New Yorkers Unimpressed with Hurricane, But Damage Remains
By the time Irene reached New York City this weekend, it had been downgraded to a tropical storm. Don't tell that to residents, however, especially the 370,000 who were evacuated from their homes. Even though Irene didn't live up to its doomsday hype, transit and travel to and from the city were affected. This of course means what is important to New York City is important to the world, as always.
On the Southern-East coast, Irene was actually a hurricane and did serious damage to homes and structures. That didn't stop news stations around the world from zeroing in on an overstated rain storm in New York City. Over 900,000 people across the state did lose power at some point over the weekend, and over 100,000 homes remain in the dark. Subway trains were back up and running this morning, although fewer trains were in use causing some delays. Most flooded roads were cleared by this morning as well. Over the weekend, over 11,000 flights were cancelled going in or out from New York City. Today, most flights are back up and running with minimal delays, but several major airlines' flights are cancelled this morning, so you should check with your airline if you have a flight today.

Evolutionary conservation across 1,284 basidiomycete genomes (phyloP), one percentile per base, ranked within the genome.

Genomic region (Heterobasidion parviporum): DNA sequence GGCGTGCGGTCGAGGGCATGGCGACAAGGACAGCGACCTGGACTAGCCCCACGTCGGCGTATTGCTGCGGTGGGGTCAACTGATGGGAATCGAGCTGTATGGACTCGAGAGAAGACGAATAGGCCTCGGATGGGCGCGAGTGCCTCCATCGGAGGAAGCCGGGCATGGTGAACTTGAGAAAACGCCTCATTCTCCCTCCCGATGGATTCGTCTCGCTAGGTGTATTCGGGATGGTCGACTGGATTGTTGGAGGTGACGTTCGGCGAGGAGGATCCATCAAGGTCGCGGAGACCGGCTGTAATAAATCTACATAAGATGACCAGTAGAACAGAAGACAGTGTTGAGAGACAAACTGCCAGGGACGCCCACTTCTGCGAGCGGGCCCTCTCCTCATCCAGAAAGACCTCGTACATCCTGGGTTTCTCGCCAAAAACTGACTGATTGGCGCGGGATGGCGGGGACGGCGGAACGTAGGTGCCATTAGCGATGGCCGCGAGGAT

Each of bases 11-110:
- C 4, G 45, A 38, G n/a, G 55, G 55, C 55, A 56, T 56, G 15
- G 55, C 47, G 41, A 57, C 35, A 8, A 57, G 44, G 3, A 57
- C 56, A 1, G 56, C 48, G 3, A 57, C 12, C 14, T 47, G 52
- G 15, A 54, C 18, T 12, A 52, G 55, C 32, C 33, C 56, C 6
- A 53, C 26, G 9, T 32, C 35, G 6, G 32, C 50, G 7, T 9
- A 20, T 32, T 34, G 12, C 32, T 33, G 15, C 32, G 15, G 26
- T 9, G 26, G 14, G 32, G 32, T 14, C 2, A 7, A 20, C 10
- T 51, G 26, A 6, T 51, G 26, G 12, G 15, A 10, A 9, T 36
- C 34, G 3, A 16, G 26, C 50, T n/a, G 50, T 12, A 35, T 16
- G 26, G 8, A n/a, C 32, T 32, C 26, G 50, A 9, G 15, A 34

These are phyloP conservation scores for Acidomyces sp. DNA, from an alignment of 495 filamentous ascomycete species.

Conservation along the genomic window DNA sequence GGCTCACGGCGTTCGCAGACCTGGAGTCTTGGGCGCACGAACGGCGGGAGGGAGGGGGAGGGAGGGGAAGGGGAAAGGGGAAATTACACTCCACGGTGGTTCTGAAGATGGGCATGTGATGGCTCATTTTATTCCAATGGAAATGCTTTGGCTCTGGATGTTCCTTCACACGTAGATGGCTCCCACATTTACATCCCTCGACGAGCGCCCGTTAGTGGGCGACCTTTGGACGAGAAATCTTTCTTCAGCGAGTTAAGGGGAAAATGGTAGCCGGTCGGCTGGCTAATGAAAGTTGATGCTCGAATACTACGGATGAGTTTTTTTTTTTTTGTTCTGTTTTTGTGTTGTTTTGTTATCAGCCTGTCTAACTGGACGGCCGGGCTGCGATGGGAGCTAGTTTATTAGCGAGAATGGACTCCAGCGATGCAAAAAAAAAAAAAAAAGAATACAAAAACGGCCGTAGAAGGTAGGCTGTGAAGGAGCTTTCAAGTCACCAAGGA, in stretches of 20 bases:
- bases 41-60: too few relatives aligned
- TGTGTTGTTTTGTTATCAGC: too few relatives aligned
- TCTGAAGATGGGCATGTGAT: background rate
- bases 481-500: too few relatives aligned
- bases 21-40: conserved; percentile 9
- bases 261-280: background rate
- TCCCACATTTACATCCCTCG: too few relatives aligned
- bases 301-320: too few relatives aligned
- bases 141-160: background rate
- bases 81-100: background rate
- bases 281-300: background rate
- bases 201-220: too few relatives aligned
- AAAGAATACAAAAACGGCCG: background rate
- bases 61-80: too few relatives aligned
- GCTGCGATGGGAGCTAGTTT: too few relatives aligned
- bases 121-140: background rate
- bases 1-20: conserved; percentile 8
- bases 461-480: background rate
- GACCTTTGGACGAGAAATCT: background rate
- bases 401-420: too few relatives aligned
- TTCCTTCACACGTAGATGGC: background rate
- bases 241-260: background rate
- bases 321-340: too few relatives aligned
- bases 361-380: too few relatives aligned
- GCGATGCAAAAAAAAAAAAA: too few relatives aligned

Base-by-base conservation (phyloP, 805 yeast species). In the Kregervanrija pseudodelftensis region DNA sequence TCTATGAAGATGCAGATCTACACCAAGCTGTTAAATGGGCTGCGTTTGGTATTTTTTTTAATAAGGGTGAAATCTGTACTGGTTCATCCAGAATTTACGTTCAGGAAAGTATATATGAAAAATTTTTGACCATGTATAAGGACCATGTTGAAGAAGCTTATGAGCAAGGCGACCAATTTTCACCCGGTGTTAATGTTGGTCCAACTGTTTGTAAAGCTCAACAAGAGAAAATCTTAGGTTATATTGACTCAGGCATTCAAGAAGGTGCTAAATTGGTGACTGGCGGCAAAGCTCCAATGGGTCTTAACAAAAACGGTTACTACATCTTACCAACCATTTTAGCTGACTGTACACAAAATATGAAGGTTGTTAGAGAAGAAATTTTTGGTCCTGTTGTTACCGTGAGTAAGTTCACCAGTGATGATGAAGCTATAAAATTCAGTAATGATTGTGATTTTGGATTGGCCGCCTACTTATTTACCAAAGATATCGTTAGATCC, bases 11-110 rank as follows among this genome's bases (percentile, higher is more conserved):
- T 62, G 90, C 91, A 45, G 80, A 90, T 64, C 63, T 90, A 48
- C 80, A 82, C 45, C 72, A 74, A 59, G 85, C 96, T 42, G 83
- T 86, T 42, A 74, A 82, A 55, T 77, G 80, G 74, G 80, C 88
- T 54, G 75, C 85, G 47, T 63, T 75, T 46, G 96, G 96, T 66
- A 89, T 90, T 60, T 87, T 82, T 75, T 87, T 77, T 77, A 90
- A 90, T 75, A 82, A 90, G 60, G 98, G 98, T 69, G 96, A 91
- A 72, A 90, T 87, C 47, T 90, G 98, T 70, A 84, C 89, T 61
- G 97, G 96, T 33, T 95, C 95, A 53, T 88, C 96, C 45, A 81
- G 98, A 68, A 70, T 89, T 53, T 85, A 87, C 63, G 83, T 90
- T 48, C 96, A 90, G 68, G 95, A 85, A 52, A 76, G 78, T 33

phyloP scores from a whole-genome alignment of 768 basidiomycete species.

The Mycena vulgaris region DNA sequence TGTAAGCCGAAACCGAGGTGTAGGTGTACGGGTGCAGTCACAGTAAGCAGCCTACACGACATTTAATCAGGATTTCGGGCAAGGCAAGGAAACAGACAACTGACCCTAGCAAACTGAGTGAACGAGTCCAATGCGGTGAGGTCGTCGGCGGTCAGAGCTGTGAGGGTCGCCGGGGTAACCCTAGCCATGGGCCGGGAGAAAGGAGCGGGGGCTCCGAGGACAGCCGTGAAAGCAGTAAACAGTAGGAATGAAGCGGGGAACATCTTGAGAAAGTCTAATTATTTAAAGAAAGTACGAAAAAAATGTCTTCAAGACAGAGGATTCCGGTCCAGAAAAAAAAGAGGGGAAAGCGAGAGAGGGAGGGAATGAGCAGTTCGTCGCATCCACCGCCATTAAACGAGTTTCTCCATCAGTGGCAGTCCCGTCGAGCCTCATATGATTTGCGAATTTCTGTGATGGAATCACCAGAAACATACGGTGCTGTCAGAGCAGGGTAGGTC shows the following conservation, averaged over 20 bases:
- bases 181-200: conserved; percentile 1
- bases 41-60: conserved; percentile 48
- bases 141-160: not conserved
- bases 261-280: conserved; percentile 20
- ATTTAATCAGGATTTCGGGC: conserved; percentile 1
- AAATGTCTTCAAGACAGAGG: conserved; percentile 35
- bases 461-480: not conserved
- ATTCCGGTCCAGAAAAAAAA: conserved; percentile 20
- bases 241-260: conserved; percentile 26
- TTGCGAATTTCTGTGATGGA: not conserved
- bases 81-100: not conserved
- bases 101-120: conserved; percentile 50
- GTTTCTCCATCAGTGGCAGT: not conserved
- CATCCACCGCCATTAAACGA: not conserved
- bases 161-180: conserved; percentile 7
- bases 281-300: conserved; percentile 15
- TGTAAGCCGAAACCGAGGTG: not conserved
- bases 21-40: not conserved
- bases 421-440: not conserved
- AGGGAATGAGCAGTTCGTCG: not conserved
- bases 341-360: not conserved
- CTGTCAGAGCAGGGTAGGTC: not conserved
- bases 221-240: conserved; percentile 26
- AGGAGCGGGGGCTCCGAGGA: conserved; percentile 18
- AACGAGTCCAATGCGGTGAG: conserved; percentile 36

Most evacuees were allowed back into their homes Sunday afternoon with the regression of the storm. The usual tourist-packed streets were empty, however, and most stores and shows were still closed as of last night. The New York Daily News reported the storm as a "Hit and Run," as if to say if Irene stayed any longer they would have been able to fend off the storm. The Daily News also lauds Mayor Bloomberg for his quick action and preparedness, yet makes no mention of Jack FM who continued on throughout the weekend unscathed.